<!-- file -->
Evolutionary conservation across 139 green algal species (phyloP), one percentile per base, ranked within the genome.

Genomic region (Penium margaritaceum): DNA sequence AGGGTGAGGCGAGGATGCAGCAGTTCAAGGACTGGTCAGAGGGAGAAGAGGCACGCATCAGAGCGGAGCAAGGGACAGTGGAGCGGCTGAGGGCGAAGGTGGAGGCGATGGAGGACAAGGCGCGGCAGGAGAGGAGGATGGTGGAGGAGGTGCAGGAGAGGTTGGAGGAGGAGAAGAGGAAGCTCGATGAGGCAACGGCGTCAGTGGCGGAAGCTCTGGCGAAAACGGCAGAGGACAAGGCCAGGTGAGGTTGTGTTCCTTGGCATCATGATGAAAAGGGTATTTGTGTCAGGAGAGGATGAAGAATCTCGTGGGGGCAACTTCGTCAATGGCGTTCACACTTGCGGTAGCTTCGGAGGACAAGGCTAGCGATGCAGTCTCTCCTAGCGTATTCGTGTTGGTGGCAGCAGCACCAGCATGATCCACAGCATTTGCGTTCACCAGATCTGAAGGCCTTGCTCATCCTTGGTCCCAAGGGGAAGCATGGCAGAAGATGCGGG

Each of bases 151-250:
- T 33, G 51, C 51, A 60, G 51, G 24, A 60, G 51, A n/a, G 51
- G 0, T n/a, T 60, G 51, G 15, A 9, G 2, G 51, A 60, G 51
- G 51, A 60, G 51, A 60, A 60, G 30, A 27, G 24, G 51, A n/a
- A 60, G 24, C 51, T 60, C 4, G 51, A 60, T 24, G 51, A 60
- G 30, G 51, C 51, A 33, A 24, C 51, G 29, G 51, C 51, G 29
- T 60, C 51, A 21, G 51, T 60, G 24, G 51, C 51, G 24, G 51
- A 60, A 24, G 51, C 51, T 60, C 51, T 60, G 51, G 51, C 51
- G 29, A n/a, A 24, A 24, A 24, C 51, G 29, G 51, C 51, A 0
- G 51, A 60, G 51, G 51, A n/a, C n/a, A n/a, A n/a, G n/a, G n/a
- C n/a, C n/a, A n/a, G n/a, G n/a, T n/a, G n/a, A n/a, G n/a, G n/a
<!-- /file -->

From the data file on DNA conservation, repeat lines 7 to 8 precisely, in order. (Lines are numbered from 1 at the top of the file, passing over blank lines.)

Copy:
- A 60, G 24, C 51, T 60, C 4, G 51, A 60, T 24, G 51, A 60
- G 30, G 51, C 51, A 33, A 24, C 51, G 29, G 51, C 51, G 29